Defendants contend, however, that this court should recognize an exception to liability for trespass in this case because Crested Butte is in a heavy snowfall area. They argue that there are similar exceptions recognized under Colorado case law for water drainage and wandering cattle.

The instrumentality here is a roof, not a water drainage system or a fence to keep cattle out. We decline to identify a party's liability for a roof which collects snow with the liability associated with a complicated water drainage system which is the subject of historical case law. Even if we accepted defendants' analogy to water drainage systems, a continuing trespass is present in the discharge of water if a drain sends water down in a manner or quantity to do more harm than formerly. Docheff v. City *124 of Broomfield, 623 P.2d 69 (Colo.App. 1980).

Defendants' analogy to the law governing damage done by trespassing livestock is too strained to be pertinent. See SaBell's Inc. v. Flens, 627 P.2d 750 (Colo. 1981); see also § 35-46-102, C.R.S.

While there are no Colorado cases involving snow sliding off a roof and damaging an adjoining landowner's property, other courts have found liability in similar occurrences. See Bishop v. Readsboro Chair Mfg. Co., 85 Vt. 141, 81 A. 454 (1911); Davis v. Niagara Falls Tower Co., 171 N.Y. 336, 64 N.E. 4 (1902), 48 A.L.R. 1248.

Finally, we reject the contention that the usual amount of snow an area receives should affect a party's liability.


Defendants further assert that, because they conformed with BOZAR regulations, they are not liable to Cobai for damages resulting from the use of their property. We disagree.

"Regardless of compliance with ordinances and regulations, both business and residential uses are enjoinable in a proper case if they constitute a continuing trespass on the property of another." Docheff v. City of Broomfield, supra. The trial court found defendants liable for a continuing trespass. Defendants cannot therefore attempt to justify an unlawful act by virtue of their having complied with zoning regulations in the construction of their home.


Defendants next argue that the trial court improperly granted the Cobais an injunction because a suit at law for damages is an adequate remedy. We disagree. Since defendants' trespass is continuous, the Cobais' only remedy at law would involve a multiplicity of suits for each recurrence of the trespass. As such, the remedy at law is inadequate. Boglino v. Giorgetta, 20 Colo.App. 338, 78 P. 612 (1904). And, where further trespasses of the same kind are threatened, an injunction will lie. Koch v. Story, 47 Colo. 335, 107 P. 1093 (1910). Therefore, the trial court correctly issued an injunction affording the Cobais protection against further damage. Gladin v. Von Engeln, 195 Colo. 88, 575 P.2d 418 (1978).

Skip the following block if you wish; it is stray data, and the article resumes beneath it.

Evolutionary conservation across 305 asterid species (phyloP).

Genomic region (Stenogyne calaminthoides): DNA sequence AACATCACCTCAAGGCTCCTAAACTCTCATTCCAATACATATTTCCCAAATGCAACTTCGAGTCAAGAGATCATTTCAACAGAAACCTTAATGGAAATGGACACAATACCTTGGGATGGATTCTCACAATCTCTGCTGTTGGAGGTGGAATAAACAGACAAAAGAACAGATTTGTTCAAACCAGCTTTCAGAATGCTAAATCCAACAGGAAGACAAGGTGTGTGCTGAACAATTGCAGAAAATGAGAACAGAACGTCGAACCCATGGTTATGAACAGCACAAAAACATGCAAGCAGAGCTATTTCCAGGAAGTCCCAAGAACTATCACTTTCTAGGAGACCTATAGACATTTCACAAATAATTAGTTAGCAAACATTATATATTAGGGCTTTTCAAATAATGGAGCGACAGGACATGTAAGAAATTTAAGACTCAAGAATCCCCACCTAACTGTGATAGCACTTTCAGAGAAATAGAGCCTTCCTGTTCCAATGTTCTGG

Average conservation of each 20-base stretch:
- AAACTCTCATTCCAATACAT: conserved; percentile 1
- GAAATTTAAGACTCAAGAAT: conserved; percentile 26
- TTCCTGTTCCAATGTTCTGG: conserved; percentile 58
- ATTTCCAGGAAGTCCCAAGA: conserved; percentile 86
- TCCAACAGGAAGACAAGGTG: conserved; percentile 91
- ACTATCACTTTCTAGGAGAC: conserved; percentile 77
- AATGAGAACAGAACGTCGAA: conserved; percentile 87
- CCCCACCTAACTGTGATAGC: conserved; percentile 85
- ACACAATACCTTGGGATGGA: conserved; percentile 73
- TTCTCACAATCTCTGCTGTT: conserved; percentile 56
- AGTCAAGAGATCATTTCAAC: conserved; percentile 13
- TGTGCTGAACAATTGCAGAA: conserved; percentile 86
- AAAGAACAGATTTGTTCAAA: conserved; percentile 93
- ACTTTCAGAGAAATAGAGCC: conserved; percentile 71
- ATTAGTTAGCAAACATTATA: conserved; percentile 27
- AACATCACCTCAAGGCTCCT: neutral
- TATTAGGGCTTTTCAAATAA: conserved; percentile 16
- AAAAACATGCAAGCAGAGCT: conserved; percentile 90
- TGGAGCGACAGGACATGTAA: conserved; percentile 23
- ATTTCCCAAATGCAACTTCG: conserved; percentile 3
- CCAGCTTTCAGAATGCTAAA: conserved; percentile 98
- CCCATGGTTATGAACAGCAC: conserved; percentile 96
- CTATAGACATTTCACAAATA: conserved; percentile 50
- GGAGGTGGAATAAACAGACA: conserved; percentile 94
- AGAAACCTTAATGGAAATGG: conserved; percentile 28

Citing Cass Company-Contractors v. Colton, 130 Colo. 593, 279 P.2d 415 (1955), defendants contend that the injunction should not stand because it is vague and uncertain. There, our Supreme Court reversed the trial court's injunction because it had ordered the parties to negotiate the blasting methods the defendant could use in its quarry operations so as to prevent damage to the plaintiff's homes. In contrast, the injunction here does not order the parties to negotiate how defendants may use their property; rather it provides that defendants:

"are enjoined and prohibited from allowing snow and related materials to slide or be propelled from their house in such a manner as to strike or otherwise impact upon the Plaintiffs' house with sufficient force to cause damage to the Plaintiffs' house. The solution devised by the Defendants to comply with this injunction shall not unreasonably interfere with the Plaintiffs' ability to remove snow from the roof of their house."

We find the order to be clear and unambiguous.


Finally, defendants contend the trial court erred in assessing each party one-half the court costs of third-party defendant, Kuziak. We disagree. Since both parties had claims against Kuziak at trial, and since claims by both parties against Kuziak were dismissed, Kuziak is the prevailing party. Therefore, under C.R.C.P. 54(d), the trial court properly allowed Kuziak his costs against the Cobais and the defendant equally.

Judgment affirmed.

VAN CISE and STERNBERG, JJ., concur.